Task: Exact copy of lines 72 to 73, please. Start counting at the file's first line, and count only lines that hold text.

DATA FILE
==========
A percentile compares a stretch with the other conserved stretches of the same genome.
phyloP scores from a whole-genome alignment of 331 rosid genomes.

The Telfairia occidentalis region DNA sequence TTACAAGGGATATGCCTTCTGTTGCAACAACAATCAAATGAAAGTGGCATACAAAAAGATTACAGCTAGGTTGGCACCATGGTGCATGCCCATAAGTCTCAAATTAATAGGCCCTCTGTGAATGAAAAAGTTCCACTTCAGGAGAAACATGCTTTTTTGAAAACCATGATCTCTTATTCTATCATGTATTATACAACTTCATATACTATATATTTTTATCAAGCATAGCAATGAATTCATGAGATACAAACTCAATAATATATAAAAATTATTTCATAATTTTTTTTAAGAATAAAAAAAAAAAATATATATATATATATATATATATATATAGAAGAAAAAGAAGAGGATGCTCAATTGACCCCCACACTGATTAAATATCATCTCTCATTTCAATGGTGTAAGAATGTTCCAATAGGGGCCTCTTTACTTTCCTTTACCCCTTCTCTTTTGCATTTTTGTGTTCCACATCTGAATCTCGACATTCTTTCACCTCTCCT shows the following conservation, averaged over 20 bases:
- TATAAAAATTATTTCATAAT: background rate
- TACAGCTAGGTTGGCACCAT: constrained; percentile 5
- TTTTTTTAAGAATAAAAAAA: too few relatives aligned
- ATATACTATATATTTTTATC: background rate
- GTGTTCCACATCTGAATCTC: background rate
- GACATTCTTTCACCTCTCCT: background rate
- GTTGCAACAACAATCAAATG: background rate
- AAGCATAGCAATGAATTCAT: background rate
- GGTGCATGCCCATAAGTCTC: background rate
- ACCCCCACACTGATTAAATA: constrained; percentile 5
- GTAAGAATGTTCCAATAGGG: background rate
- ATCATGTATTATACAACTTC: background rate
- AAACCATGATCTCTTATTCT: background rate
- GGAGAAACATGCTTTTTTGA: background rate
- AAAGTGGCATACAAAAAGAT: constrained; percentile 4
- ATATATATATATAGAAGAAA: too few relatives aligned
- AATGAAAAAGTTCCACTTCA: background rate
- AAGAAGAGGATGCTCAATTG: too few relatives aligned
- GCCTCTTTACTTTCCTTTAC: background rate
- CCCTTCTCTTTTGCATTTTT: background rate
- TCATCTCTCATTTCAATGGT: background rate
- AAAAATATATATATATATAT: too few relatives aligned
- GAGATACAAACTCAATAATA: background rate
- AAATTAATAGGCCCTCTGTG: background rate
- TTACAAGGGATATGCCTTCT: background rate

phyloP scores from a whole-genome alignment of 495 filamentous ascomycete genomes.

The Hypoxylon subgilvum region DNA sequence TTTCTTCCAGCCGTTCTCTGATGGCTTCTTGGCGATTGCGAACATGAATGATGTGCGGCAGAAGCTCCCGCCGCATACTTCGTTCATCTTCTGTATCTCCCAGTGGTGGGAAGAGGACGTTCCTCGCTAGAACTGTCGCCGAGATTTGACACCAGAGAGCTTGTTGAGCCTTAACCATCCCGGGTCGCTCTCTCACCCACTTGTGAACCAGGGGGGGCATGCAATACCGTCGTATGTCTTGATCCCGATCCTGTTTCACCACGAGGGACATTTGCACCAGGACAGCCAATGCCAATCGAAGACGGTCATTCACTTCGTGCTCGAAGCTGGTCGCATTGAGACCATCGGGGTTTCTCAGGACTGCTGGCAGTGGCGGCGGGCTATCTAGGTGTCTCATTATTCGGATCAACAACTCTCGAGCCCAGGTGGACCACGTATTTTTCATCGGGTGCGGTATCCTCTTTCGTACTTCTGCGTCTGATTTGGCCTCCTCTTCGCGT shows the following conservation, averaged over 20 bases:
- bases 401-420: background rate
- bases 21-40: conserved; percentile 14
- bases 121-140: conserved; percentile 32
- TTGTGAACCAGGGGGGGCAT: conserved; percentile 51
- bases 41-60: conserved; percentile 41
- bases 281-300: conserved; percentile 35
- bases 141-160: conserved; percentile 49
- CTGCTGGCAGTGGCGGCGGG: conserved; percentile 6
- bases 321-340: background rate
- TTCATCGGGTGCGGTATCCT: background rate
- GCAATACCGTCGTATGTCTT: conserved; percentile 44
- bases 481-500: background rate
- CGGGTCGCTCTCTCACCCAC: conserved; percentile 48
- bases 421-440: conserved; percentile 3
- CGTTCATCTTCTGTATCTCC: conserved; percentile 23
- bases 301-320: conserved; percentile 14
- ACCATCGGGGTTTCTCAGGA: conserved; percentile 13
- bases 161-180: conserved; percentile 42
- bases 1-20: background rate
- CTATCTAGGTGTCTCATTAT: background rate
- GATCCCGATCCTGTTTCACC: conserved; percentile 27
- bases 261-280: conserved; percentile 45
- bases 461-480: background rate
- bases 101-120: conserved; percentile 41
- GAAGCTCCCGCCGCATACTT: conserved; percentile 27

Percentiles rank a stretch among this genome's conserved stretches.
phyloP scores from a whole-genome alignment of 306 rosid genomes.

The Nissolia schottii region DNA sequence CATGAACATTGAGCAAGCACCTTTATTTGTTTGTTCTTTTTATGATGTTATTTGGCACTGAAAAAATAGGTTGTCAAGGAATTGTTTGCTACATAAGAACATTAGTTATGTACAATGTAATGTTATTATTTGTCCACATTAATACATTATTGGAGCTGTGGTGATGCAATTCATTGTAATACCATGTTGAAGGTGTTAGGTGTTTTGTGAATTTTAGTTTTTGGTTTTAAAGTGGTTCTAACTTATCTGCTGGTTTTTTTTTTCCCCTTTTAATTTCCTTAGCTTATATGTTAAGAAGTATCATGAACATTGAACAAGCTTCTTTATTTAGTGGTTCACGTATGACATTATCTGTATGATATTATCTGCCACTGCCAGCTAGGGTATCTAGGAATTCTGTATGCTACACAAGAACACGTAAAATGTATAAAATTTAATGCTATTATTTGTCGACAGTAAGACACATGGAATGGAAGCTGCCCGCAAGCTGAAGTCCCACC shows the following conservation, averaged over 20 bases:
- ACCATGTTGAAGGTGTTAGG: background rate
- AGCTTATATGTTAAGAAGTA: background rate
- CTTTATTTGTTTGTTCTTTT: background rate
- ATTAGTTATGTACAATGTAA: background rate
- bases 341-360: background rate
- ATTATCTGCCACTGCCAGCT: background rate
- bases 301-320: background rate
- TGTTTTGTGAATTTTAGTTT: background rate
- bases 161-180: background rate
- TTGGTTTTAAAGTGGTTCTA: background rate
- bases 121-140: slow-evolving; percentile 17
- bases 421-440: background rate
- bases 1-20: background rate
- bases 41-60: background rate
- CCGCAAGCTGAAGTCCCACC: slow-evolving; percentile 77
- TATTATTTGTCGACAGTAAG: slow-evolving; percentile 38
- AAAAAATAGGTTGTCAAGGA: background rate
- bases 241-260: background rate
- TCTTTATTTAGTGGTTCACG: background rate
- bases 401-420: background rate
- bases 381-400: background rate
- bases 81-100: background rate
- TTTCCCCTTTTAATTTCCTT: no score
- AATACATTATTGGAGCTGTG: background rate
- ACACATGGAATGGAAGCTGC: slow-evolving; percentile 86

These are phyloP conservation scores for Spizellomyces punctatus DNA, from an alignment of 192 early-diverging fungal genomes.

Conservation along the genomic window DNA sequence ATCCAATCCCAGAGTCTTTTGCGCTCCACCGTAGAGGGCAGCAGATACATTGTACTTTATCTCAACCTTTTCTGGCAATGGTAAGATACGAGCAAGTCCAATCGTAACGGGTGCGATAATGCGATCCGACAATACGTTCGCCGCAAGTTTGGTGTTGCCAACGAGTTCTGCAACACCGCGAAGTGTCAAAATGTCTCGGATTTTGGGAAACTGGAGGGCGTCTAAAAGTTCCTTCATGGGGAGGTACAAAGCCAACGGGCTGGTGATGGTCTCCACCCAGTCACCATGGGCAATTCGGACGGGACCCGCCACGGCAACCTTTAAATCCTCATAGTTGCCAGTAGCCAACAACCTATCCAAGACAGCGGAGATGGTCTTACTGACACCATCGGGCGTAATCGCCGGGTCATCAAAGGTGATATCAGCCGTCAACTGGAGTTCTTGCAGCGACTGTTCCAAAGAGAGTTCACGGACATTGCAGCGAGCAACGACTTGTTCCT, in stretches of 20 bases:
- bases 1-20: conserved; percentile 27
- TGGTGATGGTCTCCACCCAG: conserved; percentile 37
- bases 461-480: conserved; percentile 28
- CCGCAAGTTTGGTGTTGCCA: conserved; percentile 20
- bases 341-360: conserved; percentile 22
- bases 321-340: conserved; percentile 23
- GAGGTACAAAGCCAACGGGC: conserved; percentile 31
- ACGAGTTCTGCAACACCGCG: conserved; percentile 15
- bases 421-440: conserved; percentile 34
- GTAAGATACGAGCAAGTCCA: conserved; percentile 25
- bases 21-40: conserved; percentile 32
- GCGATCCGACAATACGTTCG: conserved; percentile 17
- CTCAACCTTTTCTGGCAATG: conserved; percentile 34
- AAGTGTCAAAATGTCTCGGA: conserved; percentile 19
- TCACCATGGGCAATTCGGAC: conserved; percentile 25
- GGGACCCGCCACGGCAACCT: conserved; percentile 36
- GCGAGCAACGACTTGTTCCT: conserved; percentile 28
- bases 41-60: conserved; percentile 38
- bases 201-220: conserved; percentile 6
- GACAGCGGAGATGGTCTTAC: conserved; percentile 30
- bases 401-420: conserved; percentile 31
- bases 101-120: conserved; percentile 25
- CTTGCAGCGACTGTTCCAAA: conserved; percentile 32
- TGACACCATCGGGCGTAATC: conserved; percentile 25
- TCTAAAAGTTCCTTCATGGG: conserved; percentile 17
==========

- bases 41-60: background rate
- CCGCAAGCTGAAGTCCCACC: slow-evolving; percentile 77